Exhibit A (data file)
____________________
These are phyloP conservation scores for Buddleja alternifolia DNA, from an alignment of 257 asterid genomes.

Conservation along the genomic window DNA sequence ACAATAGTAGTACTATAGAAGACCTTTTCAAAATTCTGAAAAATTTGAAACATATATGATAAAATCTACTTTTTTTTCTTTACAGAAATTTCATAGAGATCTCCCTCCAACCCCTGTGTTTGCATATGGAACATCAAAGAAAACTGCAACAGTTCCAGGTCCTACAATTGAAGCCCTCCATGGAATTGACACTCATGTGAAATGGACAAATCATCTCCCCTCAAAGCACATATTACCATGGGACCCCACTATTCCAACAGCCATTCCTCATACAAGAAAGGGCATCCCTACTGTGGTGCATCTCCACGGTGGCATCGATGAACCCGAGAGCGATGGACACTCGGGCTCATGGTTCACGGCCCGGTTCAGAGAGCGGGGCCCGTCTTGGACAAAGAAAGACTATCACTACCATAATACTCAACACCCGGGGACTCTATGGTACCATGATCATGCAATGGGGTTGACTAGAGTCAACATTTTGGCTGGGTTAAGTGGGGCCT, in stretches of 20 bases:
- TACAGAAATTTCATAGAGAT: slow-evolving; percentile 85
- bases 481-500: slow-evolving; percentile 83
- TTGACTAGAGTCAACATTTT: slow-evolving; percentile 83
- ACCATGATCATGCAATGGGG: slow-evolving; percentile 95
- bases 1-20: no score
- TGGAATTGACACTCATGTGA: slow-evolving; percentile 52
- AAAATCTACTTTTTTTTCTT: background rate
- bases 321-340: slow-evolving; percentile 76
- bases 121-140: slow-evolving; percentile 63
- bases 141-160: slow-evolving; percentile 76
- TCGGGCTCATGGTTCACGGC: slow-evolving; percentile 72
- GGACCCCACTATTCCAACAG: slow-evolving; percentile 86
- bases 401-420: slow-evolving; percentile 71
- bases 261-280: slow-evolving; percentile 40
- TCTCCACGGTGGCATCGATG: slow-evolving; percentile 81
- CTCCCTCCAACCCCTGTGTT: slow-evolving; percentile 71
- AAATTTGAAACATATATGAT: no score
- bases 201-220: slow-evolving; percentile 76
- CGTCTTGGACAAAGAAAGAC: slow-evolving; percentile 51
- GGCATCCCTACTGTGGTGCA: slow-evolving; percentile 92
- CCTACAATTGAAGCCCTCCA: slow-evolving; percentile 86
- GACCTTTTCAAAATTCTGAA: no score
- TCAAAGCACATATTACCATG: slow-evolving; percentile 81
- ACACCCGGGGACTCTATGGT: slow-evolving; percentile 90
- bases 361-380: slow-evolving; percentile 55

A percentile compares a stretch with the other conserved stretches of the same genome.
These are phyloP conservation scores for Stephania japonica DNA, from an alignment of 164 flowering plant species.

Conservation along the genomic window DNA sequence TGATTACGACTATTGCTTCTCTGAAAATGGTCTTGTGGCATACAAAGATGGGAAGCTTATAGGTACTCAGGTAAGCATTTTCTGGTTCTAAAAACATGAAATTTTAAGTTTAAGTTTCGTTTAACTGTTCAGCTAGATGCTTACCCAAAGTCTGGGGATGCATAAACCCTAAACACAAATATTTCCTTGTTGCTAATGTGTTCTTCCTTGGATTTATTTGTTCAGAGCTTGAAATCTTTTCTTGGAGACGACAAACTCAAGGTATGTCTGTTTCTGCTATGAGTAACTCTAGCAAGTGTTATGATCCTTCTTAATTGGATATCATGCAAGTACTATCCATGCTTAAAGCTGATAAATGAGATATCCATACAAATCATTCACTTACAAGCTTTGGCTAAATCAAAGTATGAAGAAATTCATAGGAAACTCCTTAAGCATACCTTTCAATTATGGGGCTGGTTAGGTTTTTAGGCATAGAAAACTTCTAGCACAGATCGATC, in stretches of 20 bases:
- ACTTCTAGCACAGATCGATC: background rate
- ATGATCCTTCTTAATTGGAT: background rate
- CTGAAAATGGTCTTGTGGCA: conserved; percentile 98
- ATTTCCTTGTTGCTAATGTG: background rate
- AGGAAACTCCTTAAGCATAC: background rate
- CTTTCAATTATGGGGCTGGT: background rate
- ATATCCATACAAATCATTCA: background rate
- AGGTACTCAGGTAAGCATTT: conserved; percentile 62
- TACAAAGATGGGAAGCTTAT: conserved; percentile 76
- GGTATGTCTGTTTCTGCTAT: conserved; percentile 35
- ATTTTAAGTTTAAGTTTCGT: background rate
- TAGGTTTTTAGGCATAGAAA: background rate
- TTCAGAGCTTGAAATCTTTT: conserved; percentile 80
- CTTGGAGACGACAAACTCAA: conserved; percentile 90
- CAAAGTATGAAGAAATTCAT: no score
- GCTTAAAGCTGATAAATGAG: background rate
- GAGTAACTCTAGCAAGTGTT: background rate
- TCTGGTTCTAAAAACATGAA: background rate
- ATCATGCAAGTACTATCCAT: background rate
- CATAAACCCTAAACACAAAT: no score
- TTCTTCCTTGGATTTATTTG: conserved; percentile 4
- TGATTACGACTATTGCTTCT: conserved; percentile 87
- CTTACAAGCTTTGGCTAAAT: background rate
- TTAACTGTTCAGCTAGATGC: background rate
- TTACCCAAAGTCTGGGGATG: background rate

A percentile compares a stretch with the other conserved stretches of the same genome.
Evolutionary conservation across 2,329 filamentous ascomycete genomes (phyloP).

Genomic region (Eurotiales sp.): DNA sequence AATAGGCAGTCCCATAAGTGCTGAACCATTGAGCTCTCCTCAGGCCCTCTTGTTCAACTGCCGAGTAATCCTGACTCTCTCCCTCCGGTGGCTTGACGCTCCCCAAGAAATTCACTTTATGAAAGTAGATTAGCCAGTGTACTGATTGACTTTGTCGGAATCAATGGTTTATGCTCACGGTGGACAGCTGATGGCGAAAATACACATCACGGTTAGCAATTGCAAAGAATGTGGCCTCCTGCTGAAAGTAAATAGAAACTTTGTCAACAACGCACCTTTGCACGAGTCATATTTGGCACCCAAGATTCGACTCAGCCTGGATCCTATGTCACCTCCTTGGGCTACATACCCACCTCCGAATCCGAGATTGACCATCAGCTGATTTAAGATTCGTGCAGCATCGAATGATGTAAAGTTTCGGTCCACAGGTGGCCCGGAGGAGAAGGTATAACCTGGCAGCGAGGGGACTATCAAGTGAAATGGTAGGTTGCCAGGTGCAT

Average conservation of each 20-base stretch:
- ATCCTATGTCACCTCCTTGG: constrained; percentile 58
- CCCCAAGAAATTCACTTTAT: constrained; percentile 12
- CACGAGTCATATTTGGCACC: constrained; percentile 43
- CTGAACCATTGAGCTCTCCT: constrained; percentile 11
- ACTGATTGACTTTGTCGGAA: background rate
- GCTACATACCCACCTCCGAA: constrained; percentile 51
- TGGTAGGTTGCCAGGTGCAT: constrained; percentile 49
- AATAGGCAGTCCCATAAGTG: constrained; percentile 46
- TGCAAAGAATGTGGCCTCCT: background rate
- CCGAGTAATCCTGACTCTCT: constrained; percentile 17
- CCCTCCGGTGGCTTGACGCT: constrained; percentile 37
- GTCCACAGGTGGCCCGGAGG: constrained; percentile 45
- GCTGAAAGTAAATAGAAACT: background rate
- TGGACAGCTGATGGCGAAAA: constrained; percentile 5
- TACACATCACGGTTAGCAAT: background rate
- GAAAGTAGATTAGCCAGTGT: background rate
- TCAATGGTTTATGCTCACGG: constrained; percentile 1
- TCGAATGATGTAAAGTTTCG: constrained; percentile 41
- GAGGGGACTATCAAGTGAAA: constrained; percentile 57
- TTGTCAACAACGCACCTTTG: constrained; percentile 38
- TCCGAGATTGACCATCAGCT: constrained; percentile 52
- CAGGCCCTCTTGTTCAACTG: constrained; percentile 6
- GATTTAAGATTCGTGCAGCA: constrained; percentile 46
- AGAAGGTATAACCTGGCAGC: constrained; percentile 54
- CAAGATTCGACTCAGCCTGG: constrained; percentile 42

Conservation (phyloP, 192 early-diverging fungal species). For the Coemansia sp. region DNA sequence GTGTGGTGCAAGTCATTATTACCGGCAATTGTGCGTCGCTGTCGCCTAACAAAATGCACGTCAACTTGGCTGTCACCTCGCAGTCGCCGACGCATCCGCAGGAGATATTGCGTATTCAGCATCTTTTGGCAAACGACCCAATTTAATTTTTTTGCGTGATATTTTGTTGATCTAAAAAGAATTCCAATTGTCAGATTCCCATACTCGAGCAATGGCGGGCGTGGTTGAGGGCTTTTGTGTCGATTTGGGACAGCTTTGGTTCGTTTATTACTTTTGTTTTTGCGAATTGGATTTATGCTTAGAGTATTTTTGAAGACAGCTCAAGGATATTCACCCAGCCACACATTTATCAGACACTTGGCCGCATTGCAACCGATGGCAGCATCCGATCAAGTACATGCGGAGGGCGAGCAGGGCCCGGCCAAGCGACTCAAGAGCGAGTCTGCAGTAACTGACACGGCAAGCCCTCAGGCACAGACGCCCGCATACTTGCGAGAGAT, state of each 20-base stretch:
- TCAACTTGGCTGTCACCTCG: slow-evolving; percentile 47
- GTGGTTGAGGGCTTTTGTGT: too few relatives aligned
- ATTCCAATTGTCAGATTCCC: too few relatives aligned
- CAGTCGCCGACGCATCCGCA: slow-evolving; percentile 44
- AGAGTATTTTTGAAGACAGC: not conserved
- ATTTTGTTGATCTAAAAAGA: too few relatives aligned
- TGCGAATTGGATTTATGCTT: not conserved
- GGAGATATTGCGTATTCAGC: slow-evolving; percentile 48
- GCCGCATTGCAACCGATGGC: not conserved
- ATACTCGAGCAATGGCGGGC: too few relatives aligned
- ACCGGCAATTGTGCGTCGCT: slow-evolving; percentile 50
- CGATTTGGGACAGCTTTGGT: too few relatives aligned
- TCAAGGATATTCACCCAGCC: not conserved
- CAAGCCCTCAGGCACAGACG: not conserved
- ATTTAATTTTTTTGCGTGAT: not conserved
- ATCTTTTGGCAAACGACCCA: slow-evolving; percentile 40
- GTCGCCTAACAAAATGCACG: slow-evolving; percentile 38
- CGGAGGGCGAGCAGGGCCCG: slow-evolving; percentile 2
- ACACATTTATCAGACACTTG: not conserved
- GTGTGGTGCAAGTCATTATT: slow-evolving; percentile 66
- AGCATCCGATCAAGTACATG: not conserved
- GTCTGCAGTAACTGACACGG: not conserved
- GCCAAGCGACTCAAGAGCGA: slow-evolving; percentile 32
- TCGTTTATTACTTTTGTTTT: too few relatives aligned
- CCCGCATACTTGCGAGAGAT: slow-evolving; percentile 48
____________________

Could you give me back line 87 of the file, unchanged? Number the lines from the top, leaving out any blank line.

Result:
- GTGGTTGAGGGCTTTTGTGT: too few relatives aligned